Charles Wallace Murry, Meg’s younger brother. Like Meg, Charles is considered to be “slow.” He seldom talks around people outside his family and did not speak at all until the age of four. When he does talk, however, his vocabulary and syntax are those of an adult. Besides being highly intelligent, Charles Wallace is thoughtful beyond his five years. In the first chapter, for example, he rises from bed during a storm to make cocoa and sandwiches for his mother and sister, who have been awakened by the thunder.
Dr. (Mr.) Murry, Meg and Charles’s father. A brilliant scientist, Dr. Murry has been sent by the federal government to the planet Camazotz to rectify the wrongs in its society. When the novel begins, he has been missing for nearly a year.
Dr. (Mrs.) Murry, his wife and the children’s mother. A biologist and bacteriologist, she exemplifies women who successfully combine scholarship, homemaking, and motherhood. While she conducts experiments in the laboratory affixed to her house, a stew simmers on a nearby Bunsen burner. She also shows concern over Meg’s bruises and enjoys cozy moments with her family.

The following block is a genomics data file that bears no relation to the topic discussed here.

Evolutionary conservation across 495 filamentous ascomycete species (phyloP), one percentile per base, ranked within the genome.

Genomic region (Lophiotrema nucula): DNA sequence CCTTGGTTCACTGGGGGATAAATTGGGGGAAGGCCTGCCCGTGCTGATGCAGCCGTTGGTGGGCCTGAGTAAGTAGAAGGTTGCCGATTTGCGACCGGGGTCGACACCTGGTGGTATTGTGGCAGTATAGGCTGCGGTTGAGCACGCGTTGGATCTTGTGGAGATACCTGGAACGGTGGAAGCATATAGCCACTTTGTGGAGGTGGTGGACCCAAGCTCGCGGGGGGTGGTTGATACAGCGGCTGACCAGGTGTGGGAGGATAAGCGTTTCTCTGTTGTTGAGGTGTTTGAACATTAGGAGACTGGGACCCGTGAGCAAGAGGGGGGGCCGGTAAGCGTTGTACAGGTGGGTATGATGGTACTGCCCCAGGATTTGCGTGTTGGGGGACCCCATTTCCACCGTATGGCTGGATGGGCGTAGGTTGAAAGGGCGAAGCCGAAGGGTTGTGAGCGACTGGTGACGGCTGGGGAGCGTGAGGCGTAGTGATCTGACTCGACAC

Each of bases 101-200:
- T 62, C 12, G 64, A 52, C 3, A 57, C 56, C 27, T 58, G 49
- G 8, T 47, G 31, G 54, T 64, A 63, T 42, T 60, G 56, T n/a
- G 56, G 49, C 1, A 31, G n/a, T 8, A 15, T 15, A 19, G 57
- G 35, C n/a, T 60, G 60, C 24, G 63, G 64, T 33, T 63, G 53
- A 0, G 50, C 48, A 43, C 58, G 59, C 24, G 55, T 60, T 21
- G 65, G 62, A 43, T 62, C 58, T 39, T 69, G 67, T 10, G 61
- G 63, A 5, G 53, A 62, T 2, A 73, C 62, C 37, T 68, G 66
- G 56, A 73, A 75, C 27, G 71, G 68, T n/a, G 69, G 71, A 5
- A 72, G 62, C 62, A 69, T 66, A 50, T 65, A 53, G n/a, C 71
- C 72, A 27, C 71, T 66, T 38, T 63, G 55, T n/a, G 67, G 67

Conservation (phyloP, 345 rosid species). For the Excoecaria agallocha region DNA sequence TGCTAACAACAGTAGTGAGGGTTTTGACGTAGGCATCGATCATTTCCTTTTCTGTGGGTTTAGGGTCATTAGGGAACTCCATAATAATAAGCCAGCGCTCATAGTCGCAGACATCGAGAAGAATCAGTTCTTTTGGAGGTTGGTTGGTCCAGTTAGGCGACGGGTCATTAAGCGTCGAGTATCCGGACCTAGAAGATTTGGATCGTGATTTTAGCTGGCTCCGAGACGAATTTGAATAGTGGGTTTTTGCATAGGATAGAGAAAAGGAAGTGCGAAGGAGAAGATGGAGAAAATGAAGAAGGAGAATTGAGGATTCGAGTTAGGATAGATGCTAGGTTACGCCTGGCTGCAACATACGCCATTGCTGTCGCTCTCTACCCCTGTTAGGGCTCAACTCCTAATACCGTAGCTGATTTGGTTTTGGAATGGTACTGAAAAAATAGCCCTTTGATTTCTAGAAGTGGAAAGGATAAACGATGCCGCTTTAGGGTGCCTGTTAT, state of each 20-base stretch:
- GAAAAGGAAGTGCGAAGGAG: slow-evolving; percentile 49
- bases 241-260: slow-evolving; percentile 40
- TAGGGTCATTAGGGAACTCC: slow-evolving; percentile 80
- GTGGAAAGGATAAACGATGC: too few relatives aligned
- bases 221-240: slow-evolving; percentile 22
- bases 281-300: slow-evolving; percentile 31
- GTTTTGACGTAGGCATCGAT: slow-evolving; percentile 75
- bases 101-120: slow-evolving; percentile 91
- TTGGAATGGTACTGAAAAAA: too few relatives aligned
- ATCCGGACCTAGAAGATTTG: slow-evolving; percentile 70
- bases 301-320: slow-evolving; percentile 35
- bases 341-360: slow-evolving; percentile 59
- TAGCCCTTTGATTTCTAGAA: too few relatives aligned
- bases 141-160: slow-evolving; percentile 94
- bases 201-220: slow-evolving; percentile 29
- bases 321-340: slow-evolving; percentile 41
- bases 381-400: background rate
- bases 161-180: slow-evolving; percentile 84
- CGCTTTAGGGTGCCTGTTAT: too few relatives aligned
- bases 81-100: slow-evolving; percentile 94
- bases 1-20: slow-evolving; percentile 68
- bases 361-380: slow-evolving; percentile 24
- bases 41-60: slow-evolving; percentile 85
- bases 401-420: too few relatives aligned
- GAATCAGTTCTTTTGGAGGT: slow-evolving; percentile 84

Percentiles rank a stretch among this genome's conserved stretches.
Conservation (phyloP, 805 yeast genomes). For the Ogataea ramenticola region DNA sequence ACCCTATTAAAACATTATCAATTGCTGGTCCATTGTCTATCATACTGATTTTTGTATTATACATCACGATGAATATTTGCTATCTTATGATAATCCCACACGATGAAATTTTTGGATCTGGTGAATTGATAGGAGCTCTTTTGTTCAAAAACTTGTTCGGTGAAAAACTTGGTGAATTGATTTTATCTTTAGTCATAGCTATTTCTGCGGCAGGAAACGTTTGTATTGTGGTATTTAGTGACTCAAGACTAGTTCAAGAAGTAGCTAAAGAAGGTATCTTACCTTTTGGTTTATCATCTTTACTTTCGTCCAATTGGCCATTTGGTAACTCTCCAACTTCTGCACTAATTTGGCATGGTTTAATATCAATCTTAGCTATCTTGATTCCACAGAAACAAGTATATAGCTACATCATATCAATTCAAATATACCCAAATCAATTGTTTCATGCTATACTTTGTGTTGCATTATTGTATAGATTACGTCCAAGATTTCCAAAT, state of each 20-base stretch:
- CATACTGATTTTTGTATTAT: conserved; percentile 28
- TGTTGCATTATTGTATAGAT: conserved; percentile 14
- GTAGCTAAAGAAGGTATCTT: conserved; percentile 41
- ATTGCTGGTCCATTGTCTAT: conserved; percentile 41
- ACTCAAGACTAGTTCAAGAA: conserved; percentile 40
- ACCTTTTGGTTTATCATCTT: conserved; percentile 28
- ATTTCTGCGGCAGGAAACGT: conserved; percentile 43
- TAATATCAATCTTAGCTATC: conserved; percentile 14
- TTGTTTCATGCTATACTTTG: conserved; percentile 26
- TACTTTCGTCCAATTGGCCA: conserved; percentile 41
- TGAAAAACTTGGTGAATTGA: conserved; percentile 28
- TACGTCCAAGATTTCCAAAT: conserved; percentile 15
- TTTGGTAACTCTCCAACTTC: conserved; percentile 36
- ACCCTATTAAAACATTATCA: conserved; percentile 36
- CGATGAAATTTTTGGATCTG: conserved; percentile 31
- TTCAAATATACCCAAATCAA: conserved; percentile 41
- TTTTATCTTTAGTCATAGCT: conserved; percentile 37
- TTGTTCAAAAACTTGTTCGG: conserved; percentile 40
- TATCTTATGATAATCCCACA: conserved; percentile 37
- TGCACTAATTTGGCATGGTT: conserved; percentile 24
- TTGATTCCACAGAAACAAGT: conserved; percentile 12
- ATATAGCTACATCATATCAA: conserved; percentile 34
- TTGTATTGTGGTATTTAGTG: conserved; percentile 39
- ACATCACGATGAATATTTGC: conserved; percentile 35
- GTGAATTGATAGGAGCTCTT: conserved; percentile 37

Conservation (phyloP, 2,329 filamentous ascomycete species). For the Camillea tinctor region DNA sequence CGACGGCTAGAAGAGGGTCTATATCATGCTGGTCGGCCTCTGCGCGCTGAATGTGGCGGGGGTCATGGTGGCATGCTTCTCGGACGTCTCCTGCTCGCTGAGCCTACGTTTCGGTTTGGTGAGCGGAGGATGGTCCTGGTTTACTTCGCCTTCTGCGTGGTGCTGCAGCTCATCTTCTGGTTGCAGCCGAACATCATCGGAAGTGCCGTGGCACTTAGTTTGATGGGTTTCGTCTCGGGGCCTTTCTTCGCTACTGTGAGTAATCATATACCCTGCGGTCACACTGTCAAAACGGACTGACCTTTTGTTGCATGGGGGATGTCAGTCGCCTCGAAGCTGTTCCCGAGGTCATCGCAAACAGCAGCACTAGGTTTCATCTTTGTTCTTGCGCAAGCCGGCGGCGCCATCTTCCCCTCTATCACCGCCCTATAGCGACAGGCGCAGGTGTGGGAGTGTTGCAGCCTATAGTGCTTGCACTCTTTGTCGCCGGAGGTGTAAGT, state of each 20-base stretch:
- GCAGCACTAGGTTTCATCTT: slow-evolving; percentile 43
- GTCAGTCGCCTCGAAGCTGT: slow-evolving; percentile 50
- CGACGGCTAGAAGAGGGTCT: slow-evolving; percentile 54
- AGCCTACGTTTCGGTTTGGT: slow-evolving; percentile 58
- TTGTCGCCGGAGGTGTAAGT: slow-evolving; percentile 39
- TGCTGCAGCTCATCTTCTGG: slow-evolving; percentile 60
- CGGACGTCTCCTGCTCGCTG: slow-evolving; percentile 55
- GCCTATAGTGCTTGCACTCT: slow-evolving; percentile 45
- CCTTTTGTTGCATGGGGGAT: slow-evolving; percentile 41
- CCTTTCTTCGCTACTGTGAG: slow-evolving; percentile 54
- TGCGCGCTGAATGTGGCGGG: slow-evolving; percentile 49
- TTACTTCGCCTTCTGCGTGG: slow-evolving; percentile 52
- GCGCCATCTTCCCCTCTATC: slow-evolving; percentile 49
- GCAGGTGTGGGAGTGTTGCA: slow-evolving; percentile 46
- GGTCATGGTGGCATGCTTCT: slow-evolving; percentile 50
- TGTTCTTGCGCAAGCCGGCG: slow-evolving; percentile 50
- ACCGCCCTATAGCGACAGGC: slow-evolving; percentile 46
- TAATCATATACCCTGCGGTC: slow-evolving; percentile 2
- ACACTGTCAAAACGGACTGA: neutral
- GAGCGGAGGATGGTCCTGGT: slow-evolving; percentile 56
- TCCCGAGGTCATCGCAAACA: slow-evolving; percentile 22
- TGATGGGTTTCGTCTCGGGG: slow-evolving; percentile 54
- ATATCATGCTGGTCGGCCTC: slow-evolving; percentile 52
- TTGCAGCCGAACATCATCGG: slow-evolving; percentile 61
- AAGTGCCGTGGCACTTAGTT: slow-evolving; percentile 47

Sandy Murry and
Dennys Murry, the Murrys’ ten-year-old twin sons. Good students and athletes, the twins fit the stereotype of “well-rounded” children.
Mrs. Whatsit, one of three supernatural beings who commission and enable the Murry children to journey to Camazotz. She assumes the guise of an elderly bag lady.
Mrs. Who, another of the supernatural beings, who appears as a plump little matron.
Mrs. Which, the third supernatural being, who materializes as a shimmer of light.
Calvin O’Keefe, Meg’s friend, who accompanies her to Camazotz.
Aunt Beast, a furry, tentacled creature who nurtures Meg back to health after she passes through the near-lethal chill of the Dark Thing, an extraterrestrial embodiment of evil.
It, a huge, disembodied brain that controls the thinking of all the people on Camazotz.